Editorial: Natalie Cole foresaw hard life in music business, but enchanted millions

When she was 20, Natalie Cole believed the family business would be no good for her. The daughter of jazz legend Nat King Cole and big band vocalist Maria Ellington, Cole saw that show business could be a hard life.

“I don’t want that feeling of not knowing what will happen tomorrow, the uncertainty of show business. And I don’t know if it’s worth all the pain.”

She spoke those words to a Gazette reporter in 1970, when she was ensconced in Amherst at the University of Massachusetts studying to be a psychologist and working as a cashier downtown at the former Louis’ Foods. She was a college sophomore then and said she intended to be in school for another decade.

But it seems those sentences had hardly left her mouth when her powerful talent took over and led her down a road she had planned to avoid. Shortly thereafter she put a band together — Black Magic — and, singing at The Pub on East Pleasant Street and the former Chequers (now Rafters) on Amity Street, she was hooked and on her way to a brilliant recording and performing career. That choice not only brought her accolades and fulfillment, but drugs and disease, which ultimately led to her death last week of congestive heart failure at age 65.

Five years after her Gazette interview, Cole won Grammy awards as Best New Artist and Best Female R&B Performance. And she was already in the thick of drug problems.

Nat King Cole died, still at the height of his fame in 1965, from lung cancer. But Natalie Cole, who became addicted to heroin, crack cocaine and alcohol, succumbed to sickness that started, she said, with her intravenous drug use. She was diagnosed in 2008 with hepatitis C, a liver disease spread through contact with infected blood. She was treated with chemotherapy and within months her kidneys failed. That led to dialysis treatments three times a week, and ultimately a kidney transplant in 2009. She continued to battle health problems until her death.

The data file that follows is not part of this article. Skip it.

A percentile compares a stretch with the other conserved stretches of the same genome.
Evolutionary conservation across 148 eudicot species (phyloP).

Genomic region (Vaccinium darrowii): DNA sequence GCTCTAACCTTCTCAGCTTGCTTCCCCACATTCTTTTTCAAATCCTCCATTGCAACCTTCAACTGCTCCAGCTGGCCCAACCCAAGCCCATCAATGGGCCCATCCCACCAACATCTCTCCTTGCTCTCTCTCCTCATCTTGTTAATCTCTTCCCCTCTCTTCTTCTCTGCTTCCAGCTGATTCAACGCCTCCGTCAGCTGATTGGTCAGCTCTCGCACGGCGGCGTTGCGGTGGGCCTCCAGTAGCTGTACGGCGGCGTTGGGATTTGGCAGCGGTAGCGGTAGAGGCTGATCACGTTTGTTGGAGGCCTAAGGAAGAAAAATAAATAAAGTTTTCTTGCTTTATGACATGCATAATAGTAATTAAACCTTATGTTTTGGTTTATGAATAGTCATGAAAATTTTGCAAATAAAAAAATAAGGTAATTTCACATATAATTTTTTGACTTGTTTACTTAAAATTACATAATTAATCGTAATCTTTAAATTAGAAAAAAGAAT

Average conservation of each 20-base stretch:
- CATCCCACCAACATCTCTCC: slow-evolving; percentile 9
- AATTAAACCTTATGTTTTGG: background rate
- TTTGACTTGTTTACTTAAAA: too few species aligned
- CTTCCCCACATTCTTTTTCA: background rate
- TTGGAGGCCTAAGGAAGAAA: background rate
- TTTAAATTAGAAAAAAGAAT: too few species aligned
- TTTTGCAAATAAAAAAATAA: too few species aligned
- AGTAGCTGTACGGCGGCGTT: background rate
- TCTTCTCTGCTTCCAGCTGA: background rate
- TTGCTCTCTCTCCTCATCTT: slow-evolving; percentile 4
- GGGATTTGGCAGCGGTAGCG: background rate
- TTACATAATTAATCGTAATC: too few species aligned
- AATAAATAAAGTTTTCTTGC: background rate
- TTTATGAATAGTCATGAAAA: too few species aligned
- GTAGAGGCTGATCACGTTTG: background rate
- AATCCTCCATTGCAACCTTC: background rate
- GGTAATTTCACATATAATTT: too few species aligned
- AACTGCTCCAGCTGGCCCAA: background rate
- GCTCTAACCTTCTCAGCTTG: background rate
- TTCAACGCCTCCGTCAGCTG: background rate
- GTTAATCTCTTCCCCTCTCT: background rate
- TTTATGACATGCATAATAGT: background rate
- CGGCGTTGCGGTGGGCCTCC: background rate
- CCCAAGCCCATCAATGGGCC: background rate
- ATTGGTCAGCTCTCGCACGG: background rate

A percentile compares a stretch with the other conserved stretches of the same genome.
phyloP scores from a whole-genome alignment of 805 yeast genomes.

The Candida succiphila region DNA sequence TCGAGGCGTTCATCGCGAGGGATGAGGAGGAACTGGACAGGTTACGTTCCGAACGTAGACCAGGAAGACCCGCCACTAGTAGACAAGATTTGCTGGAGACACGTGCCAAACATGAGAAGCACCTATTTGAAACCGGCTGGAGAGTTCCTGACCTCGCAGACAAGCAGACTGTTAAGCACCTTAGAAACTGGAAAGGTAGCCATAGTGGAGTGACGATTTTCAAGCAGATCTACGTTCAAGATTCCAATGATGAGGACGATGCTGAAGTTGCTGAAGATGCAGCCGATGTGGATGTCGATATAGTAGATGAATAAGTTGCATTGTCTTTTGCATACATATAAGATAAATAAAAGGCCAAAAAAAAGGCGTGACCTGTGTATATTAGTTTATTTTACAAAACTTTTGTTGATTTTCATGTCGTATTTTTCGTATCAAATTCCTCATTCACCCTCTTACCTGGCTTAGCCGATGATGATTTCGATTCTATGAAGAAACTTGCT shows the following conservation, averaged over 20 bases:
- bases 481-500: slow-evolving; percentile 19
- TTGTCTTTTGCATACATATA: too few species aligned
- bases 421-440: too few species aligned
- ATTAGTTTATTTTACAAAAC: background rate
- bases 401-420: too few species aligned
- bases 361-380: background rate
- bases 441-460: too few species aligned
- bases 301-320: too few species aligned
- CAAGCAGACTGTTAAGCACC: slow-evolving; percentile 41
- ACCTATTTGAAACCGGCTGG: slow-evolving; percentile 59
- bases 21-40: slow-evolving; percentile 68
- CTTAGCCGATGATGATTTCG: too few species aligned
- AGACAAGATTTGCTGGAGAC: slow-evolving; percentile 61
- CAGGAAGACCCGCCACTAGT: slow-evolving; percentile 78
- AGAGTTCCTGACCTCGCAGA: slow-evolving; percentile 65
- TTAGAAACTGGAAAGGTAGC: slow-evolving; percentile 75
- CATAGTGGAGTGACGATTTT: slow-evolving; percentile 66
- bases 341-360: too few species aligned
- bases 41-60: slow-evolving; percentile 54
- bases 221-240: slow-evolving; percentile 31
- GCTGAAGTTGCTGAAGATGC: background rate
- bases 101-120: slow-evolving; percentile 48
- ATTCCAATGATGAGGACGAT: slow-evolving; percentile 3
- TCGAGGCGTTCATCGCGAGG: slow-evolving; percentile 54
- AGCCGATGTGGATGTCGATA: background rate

Seeing the toll addiction took on her body, she used her own agony to try to help others by speaking out about the dangers of drug use in her autobiography “Angel on My Shoulder,” in television interviews and other public statements, calling out the Recording Academy for honoring Amy Winehouse, who was entangled with drugs when she won five Grammy Awards in 2008. Winehouse died in 2011 of alcohol poisoning.

Though she came to western Massachusetts to pursue her education, first at the Northfield Mount Hermon School and then at UMass, Cole discovered here that singing was what she truly loved. Though she had eschewed the calling following childhood performances with her father, getting onstage with her band in Amherst proved irresistible. Dolly Jolly, who owns The Pub with her husband, Jerry, remembers her voice filling the place in the early 1970s. “She loved performing. She loved talking with the audience,” Jolly told reporter Scott Merzbach.

Aside from the honors secured on her own, Cole went on to win multiple Grammy Awards and even more acclaim for the smooth jazz duets she made with recordings of her father’s voice in the 1990s.

Singing was her calling. On her website in 2008 she wrote: “Like my dad, I have the most fun when I am in front of that glorious orchestra or that kick-butt big band.”

UMass has been able to boast of an affiliation with remarkable musicians, including saxophonists Archie Shepp and the late Yusef Lateef and the late drummer Max Roach, who served as professors and mentors. And that includes a fiercely talented young woman who studied in its psychology department, got her degree in 1972, honed her musical chops in the town’s small clubs and became, in the words of mighty Aretha Franklin last week, “one of the greatest singers of our time.”